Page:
Talk to lots of people in college and early on in your career. – Bosses. Colleagues. Professors. Classmates. Social club members. Other students outside of your major or social circle. Teaching assistants. Career advisors. College deans. Friends of friends. Everyone! Why? Professional networking. I have worked for three employers since I graduated from college (I left my first two employers by choice on good terms), but I only interviewed with the first employer. The other two employers offered me a job before I even had a formal interview, based strictly on the recommendation of a hiring manager (someone I had networked with over the years). When employers look to fill a position, the first thing they do is ask the people they know and trust if they know someone who would do well in the position. If you start building your professional network early, you’ll be set. Over time, you’ll continue talking to new people you meet through your current network and your network’s reach and the associated opportunities will continue to snowball for the duration of your career.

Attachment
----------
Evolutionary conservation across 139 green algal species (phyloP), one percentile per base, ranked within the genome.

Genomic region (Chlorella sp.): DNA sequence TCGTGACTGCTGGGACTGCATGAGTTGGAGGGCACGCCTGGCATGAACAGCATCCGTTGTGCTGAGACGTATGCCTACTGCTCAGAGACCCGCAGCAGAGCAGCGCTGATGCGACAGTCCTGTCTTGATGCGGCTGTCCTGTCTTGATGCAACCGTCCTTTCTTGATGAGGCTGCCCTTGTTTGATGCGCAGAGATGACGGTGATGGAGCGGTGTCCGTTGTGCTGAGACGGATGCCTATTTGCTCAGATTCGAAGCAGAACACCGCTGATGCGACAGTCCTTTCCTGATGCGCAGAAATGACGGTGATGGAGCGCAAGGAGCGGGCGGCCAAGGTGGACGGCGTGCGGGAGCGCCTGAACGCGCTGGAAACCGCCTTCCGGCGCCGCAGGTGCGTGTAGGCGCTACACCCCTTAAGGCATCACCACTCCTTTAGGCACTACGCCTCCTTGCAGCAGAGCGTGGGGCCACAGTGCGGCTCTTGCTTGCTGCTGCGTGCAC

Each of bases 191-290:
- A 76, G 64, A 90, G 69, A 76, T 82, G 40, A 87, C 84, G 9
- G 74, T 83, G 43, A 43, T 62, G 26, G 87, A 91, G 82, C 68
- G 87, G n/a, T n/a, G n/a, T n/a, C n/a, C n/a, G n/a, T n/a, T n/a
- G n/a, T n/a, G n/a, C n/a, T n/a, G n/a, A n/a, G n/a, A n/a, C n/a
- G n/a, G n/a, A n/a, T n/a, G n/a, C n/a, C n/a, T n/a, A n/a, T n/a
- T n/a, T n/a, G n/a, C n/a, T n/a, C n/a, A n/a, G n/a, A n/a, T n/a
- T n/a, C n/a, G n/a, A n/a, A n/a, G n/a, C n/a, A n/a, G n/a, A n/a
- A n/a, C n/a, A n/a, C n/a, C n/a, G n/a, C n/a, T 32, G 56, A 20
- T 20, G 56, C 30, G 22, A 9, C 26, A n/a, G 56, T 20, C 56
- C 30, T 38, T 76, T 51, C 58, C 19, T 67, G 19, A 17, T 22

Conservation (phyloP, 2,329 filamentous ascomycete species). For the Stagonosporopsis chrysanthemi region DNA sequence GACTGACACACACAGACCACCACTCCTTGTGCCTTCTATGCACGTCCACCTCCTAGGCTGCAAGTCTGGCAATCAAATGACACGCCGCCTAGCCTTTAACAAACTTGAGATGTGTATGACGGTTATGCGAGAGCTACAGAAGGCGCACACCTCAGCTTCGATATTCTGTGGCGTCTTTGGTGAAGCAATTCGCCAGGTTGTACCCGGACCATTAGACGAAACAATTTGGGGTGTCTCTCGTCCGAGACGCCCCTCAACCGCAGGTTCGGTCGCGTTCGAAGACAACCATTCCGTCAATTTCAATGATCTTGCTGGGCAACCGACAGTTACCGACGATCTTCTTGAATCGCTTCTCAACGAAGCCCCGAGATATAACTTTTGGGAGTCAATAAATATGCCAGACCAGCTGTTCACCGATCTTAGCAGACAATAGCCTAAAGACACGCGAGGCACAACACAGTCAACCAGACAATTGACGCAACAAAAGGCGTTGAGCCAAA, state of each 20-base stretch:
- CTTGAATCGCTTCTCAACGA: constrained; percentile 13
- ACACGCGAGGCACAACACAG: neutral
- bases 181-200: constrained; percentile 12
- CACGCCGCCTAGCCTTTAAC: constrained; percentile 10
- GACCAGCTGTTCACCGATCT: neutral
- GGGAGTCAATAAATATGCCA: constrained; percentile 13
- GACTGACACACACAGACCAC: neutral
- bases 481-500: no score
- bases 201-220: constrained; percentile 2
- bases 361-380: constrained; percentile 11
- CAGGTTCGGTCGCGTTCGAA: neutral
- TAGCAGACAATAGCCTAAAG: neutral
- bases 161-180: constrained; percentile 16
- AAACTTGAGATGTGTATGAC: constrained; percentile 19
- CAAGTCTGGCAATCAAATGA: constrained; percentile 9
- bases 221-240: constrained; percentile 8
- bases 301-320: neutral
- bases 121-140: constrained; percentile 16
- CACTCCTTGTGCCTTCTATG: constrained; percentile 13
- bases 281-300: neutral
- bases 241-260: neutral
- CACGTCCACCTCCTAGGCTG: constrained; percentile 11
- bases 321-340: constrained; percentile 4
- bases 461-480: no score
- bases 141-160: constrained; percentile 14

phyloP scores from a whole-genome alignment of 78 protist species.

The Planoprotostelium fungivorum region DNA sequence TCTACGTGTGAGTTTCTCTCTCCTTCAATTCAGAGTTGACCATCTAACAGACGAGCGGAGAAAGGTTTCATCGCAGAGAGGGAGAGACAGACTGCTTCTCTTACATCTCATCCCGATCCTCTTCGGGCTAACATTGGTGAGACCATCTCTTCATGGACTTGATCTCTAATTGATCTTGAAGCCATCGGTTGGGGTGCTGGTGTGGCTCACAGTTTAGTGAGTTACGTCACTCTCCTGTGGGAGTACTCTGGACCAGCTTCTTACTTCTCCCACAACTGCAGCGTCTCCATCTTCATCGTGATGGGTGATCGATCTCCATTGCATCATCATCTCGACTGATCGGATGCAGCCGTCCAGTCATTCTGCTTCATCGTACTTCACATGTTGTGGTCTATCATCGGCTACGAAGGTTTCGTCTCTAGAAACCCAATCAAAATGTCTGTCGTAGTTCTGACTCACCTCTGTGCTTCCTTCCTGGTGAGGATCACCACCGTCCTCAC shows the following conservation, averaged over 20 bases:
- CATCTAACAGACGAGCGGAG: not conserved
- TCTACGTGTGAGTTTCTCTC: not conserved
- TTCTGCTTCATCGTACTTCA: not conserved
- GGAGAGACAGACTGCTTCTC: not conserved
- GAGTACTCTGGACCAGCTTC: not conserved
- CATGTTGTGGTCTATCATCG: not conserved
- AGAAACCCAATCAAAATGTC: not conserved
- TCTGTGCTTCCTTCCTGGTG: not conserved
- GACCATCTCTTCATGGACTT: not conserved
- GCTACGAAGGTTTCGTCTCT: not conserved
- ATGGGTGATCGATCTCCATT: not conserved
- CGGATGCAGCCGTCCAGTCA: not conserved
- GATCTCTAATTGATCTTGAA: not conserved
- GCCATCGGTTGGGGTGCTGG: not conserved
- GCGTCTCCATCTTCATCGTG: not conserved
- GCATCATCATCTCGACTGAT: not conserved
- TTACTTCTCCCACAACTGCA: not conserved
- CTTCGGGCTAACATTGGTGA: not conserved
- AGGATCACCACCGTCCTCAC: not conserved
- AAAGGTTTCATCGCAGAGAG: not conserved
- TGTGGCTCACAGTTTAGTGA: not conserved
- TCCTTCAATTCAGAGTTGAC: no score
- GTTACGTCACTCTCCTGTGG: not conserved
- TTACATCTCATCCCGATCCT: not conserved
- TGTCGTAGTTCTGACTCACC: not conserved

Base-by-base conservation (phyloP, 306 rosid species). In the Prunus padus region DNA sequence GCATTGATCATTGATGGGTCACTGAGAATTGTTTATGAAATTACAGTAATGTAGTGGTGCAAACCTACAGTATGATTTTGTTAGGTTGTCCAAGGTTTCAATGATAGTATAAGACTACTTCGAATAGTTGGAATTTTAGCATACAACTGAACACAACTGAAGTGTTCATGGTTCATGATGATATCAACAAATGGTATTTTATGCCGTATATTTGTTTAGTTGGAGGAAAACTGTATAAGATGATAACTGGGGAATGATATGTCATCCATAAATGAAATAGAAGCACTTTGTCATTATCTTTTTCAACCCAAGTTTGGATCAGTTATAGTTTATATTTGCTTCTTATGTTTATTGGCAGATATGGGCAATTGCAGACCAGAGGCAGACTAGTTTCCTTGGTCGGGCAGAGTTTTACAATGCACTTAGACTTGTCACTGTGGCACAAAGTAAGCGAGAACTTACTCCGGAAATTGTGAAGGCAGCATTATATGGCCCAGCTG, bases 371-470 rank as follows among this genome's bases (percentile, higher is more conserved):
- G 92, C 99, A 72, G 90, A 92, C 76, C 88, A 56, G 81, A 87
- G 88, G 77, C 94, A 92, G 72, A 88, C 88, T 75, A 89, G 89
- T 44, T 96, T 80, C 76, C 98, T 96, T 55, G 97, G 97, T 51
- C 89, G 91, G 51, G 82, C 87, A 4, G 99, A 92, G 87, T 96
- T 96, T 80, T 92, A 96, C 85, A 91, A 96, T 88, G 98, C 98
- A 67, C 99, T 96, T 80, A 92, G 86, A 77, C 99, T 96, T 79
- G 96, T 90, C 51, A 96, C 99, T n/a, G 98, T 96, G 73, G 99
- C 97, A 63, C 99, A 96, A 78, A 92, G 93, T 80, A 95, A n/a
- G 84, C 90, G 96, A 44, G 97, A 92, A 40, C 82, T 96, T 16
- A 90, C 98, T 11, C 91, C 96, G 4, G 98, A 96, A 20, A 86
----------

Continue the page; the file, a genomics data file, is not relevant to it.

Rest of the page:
Sit alone in silence for at least ten minutes every day. – Use this time to think, plan, reflect, and dream. Creative and productive thinking flourish in solitude and silence. With quiet, you can hear your thoughts, you can reach deep within yourself, and you can focus on mapping out the next logical, productive step in your life.